Singapore introduces commercial solar tariff to reduce fossil fuel reliance
Singapore is taking steps to reduce its almost total reliance on fossil fuels in power generation by offering commercial customers the city-state's first dual solar and conventional electricity contract.
Singapore generates 95 per cent of its power from natural gas and currently has only 25-30 megawatt-peak (MW) of photovoltaic capacity installed, around 8 per cent of the national target of 350 MW by 2020.
Together with Oslo-listed Renewable Energy Corporation (REC), Singapore's PacificLight Energy (PLE) is offering a hybrid electricity bundle to commercial and industrial users that consume at least 4,000 kilowatt-hour (kWh) a month.
Under the collaboration, consumers can consolidate two streams of costs - one to REC for solar-generated electricity at a fixed cost per kWh, the other to PacificLight at prevailing grid prices - into a single bill, unlike most set-ups where consumers have to pay the solar seller and power generator separately.
"Once you have made the (solar panel) instalment, you are not subject to any (price) volatility," said PacificLight's chief executive officer Yu Tat Ming.
Solar power use is rising fast around the world as module prices are down 75 per cent since 2009.
Singapore's electricity tariff, by contrast, rose by almost a third between 2009 and 2013, official data shows, driven by a tight oil and gas market during that time.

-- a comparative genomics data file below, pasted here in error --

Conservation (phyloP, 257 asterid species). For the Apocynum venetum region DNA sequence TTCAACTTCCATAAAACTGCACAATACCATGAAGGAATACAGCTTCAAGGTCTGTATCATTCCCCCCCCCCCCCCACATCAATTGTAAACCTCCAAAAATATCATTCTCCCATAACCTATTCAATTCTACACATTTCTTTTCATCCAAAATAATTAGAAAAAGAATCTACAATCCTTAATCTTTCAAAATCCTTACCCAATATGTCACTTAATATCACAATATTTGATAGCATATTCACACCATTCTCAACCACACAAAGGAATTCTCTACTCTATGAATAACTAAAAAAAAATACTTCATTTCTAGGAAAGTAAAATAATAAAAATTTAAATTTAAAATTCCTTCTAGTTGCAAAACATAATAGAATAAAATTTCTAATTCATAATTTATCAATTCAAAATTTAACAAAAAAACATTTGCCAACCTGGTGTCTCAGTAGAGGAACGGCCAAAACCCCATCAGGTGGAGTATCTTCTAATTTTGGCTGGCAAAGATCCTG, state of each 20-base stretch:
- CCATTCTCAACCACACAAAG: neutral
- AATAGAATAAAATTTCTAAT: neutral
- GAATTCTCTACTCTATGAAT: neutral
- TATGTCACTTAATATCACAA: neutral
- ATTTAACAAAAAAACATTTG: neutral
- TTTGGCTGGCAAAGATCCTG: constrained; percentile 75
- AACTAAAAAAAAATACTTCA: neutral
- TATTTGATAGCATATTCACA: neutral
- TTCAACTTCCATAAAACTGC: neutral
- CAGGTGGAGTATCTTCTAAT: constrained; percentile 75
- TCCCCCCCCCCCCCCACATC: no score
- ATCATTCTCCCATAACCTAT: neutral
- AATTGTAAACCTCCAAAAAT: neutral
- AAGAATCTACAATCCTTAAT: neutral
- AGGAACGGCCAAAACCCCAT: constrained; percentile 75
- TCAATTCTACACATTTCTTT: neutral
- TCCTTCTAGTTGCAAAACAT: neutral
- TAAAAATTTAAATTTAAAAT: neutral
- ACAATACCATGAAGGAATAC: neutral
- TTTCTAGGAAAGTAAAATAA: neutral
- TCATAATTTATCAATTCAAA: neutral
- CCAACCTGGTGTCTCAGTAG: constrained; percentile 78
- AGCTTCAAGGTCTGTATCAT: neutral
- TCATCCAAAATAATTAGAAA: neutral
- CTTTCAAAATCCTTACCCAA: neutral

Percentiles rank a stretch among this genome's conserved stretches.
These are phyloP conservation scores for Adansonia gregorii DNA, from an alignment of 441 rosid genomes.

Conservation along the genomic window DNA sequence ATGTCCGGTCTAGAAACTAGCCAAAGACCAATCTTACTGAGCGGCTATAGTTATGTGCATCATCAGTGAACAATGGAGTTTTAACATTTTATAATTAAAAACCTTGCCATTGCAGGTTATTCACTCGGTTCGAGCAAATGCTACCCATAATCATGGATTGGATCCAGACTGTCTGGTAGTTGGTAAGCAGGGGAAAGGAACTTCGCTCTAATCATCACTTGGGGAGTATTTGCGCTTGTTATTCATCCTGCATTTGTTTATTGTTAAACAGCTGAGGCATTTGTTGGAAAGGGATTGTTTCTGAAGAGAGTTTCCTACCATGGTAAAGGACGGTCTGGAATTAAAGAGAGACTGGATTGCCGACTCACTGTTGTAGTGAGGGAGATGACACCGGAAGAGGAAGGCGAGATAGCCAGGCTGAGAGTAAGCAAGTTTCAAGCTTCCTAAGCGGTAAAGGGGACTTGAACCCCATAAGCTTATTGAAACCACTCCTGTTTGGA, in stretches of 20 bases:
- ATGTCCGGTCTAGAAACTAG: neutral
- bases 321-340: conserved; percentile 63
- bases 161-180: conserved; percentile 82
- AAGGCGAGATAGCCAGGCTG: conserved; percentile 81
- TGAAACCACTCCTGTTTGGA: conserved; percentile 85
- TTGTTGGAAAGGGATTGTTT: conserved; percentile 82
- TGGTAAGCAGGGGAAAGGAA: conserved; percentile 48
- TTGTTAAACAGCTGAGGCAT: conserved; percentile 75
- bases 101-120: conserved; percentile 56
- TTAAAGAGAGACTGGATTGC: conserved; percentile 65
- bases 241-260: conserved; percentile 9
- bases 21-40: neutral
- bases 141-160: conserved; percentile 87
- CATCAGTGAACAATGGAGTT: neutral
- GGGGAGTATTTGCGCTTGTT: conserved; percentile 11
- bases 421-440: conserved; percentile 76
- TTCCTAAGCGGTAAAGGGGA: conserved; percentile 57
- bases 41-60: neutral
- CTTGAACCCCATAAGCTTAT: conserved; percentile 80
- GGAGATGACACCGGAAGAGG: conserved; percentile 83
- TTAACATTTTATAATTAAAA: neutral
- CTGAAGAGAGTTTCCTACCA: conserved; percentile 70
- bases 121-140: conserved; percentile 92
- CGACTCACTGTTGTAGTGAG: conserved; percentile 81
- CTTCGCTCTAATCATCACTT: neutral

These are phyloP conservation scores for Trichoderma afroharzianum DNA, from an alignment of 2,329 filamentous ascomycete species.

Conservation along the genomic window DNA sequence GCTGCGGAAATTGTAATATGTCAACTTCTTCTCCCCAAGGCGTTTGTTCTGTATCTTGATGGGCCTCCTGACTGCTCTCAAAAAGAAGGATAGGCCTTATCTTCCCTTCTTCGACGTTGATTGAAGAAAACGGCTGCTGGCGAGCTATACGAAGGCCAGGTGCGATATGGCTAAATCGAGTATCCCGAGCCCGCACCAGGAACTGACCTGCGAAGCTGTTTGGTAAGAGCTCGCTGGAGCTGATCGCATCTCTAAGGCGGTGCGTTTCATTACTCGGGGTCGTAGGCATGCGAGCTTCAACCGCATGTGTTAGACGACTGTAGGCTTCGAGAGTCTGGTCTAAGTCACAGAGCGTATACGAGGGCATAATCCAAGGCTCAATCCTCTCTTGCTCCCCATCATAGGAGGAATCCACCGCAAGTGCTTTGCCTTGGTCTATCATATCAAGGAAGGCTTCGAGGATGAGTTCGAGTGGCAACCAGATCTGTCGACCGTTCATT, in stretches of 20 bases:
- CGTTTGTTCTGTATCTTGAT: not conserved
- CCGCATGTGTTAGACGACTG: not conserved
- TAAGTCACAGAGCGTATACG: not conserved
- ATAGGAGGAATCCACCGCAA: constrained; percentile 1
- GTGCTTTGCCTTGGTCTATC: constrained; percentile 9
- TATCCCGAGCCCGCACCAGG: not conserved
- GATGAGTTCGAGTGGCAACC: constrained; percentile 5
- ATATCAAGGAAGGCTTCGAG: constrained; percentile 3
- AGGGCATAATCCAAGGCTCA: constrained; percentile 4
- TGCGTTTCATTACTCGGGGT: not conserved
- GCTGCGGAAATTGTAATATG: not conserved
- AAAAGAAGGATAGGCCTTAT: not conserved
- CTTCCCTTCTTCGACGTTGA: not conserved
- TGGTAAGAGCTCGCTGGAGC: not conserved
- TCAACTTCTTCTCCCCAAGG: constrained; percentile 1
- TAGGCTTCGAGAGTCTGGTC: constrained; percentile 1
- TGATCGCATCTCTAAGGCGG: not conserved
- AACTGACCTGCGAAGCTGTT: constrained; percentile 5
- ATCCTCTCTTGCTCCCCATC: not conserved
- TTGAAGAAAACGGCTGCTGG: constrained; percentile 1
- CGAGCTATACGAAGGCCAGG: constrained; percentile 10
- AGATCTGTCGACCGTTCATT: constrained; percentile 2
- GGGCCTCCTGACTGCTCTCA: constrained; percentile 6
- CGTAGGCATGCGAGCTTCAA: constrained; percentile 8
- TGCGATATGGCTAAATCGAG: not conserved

The relatively high electricity price and falling solar costs have helped Singapore join a host of countries, including most of Europe, the United States and Japan, to achieve grid parity, in which solar costs break even with electricity sale revenues, Deutsche Bank estimates showed.
The bank said in its 2015 solar outlook that solar systems will be at grid parity in up to 80 per cent of the global market within three years and that grid parity without subsidies already existed in many regions.
The International Energy Agency says that solar energy could dominate global electricity markets by 2050.
The technology is already in use on a large scale in parts of Europe and the United States, and China raised its target of solar installations by 20 per cent in order to fight pollution.
While the recent oil price tumble has challenged the solar energy business, REC's chief executive Martin Cooper said the continual decline in solar module prices would ensure competitiveness.
"It's a minor hiccup. For a 40 year plan to do something, this afternoon's price is just blip," Cooper said.
Brent crude prices have tumbled by as much as 60 per cent since its peak in June last year as high output clashes with slowing economic growth and improving energy efficiency.